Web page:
Overcome jitters ahead of your first triathlon of the season with the help of psychologist Dr Victor Thompson
Feeling nervous before your first triathlon is normal. Even seasoned competitors get anxious before their first race of the year, at key events or even every event they do! There are two main reasons for experiencing pre-race nerves:
- It’s important to you. It may be that the three sports in one format will be a big challenge for you, it’s your first open-water swim, you have a goal time you are aiming for, or a person you want to beat.
- The outcome is uncertain. A lot can happen in the course of a triathlon and because we are intelligent animals we’re good at imagining nightmare “what if?” situations. These add fuel to our anxiety, giving us more scenarios to think through. The nerves and sensations we experience are a consequence of stress hormones– the main contributor being adrenaline – which get released into our bloodstream. These fight or flight hormones have prepared humans for thousands of years to respond quickly to threats. This response can help us perform better on race day. Try to remember this when you are feeling stressed and different to usual.
These tips should help you too:
Think about why
Why you have chosen to do the race? Is it for fun, camaraderie with your friends, to beat friends, a challenge, or something else? Keep this in mind when you prepare.
Prepare physically and practically
Consider what will cause you to worry on race day. Do your best in training to practise these elements. So if you’re worried about completing the distance in the swim, then go out there and do it. If it’s running after being on the bike, practise it. If it’s swimming, cycling or running at a certain pace, practise it. If it’s something to do with your kit – for example swimming in a wetsuit – then, yes, you’ve guessed it, practise it before race day. As the big day approaches, remind yourself of all this relevant practice, which will help you feel more confident.
Play films in your mind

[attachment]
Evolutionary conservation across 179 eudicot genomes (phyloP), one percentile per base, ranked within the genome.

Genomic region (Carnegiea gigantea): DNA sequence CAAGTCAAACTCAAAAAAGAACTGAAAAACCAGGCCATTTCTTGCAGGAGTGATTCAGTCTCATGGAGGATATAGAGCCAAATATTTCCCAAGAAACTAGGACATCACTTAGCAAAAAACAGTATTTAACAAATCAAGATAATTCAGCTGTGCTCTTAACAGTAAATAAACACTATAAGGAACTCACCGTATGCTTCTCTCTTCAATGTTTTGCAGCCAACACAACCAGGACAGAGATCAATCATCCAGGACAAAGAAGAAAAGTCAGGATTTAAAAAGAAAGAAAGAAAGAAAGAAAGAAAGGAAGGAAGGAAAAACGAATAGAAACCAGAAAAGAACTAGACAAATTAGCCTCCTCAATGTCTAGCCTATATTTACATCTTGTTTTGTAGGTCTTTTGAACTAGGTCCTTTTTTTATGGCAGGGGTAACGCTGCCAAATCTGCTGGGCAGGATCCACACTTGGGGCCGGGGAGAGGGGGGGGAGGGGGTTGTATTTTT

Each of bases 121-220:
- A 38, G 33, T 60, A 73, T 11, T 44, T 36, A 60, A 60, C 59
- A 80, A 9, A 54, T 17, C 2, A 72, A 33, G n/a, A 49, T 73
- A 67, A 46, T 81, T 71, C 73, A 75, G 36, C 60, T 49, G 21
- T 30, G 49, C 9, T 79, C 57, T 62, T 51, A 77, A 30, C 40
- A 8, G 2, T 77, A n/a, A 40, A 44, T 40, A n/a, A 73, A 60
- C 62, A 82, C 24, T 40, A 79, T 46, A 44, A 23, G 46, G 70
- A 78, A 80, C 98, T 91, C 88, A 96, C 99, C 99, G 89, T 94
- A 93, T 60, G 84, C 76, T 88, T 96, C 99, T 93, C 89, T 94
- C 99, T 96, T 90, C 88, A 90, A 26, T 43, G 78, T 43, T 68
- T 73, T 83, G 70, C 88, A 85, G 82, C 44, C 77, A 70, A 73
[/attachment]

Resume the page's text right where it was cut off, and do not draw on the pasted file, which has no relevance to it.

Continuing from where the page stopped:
Practise imagining what you will do on race morning once you arrive at the race site: how you will warm up, swim, transition, bike, transition, run and feel at the finish after giving it your best. Imagine how you will manage each element of the event. If you notice that you have gaps in your film (for example, how many laps are there of the bike course?) seek out this information before the starter’s pistol fires.
Expect to feel nervous
When it comes to race day, you may have slept poorly the night before, may need to visit the loo more than normal and struggle to eat and drink normally. This is all quite common and has little or no impact on performance for most athletes.
Focus on you
Forget about what others are doing and focus on you: why are you racing, what are your goals for the day? The other competitors are people just like you, simply focused and going after their goals of challenging themselves. Don’t let yourself become intimidated or distracted by them.
– Dr Victor Thompson is a London-based clinical sports psychologist who works with amateurs and elites. He competes in triathlons, including Age-Group World Championships. sportspsychologist.co.uk
Make it work for you: three tricks to nix nerves:
Think about what you want from the event. Ensure your goal is achievable. Write it down and remind yourself of it.
Do daily imagery practise. Sit in a quiet place and imagine arriving at the race, how you’ll feel, what you ‘ll do, how you’ll perform.
Our minds chatter all day, but keep the self-talk helpful: on how you’re ready and how satisfied you’ll feel at the end.